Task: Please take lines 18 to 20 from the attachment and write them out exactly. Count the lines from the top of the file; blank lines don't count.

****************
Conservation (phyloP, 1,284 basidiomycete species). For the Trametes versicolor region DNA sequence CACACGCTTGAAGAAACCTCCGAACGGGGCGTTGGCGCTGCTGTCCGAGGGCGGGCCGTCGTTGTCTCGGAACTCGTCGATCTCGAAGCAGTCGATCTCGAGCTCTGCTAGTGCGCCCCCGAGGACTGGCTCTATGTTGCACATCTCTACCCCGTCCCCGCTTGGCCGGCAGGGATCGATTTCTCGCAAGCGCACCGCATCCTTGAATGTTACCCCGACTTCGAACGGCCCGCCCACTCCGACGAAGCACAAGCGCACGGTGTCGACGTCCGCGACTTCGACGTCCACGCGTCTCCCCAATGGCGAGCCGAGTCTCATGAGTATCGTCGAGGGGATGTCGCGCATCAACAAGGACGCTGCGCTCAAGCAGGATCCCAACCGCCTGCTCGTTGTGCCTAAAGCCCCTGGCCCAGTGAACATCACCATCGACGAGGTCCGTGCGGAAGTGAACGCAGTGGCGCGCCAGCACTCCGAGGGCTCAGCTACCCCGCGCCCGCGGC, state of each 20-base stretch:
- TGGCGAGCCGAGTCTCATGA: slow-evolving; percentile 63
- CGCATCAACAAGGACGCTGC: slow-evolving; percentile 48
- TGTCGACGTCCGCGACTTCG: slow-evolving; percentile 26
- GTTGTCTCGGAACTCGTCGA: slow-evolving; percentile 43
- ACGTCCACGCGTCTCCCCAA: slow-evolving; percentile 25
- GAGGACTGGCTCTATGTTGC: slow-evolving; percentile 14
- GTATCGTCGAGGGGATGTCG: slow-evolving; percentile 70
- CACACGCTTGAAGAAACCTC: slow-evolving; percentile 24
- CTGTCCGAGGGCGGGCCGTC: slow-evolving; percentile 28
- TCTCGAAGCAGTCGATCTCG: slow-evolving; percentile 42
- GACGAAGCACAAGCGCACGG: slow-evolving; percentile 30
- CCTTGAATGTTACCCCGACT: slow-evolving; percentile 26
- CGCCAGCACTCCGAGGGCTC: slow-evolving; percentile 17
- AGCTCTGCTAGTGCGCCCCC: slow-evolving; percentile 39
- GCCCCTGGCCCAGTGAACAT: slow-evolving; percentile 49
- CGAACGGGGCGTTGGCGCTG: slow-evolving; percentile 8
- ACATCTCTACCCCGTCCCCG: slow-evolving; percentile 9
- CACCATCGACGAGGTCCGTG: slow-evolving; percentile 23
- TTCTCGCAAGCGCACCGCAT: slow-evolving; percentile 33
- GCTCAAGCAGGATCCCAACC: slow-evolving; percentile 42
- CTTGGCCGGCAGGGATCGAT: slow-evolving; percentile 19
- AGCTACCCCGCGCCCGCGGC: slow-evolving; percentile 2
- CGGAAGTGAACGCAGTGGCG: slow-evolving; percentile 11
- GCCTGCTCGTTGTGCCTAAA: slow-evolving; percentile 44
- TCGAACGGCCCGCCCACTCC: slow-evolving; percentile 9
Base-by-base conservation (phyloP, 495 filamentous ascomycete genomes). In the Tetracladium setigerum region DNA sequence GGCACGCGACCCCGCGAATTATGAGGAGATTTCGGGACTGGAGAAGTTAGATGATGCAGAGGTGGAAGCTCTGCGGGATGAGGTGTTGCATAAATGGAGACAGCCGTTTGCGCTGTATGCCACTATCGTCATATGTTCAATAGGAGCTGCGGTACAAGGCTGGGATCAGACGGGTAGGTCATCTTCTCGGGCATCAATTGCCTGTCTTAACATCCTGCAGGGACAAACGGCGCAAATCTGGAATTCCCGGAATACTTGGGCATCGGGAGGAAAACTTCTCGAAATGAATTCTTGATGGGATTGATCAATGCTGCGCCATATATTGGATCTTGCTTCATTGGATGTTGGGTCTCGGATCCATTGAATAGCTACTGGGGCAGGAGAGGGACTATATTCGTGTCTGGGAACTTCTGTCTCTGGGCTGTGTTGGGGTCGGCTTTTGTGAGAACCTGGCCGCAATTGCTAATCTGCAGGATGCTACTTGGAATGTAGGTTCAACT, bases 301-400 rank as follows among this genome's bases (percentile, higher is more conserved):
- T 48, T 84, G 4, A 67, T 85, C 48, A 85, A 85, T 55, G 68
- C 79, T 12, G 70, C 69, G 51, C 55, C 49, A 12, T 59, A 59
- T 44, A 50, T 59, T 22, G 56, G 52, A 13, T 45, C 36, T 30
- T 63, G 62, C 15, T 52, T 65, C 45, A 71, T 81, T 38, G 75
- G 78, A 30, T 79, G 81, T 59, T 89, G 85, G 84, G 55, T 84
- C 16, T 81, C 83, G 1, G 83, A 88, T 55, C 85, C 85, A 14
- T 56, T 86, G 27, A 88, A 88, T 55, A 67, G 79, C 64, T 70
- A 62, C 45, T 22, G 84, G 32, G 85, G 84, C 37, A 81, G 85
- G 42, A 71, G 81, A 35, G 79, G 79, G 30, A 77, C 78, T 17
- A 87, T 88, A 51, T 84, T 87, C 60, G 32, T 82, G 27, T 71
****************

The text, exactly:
- ACATCTCTACCCCGTCCCCG: slow-evolving; percentile 9
- CACCATCGACGAGGTCCGTG: slow-evolving; percentile 23
- TTCTCGCAAGCGCACCGCAT: slow-evolving; percentile 33